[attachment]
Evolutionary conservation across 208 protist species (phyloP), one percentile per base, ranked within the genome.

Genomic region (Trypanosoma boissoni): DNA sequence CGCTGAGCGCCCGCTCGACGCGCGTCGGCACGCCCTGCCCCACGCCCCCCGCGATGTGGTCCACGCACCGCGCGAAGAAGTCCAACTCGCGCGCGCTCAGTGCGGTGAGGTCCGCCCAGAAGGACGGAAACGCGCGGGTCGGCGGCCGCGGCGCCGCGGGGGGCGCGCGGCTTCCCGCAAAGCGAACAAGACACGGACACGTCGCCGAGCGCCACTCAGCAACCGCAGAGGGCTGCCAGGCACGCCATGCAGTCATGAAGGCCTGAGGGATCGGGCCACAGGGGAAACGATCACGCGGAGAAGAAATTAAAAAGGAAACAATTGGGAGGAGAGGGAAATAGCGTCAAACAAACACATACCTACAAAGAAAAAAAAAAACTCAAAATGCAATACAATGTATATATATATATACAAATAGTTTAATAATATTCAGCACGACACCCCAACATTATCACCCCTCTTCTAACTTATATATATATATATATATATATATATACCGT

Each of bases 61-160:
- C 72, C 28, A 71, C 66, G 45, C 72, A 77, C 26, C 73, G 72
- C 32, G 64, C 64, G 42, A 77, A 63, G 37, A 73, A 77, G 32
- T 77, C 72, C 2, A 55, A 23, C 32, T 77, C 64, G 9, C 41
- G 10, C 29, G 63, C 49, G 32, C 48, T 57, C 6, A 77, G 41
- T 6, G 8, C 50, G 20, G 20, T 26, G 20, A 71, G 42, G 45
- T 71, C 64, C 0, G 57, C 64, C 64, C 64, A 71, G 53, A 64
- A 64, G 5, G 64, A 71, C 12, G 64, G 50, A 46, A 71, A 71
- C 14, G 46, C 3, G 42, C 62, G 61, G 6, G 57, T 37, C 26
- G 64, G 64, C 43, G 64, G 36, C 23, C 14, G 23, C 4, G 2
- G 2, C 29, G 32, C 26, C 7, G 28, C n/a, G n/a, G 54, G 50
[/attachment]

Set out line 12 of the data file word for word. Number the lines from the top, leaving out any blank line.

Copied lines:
- G 64, G 64, C 43, G 64, G 36, C 23, C 14, G 23, C 4, G 2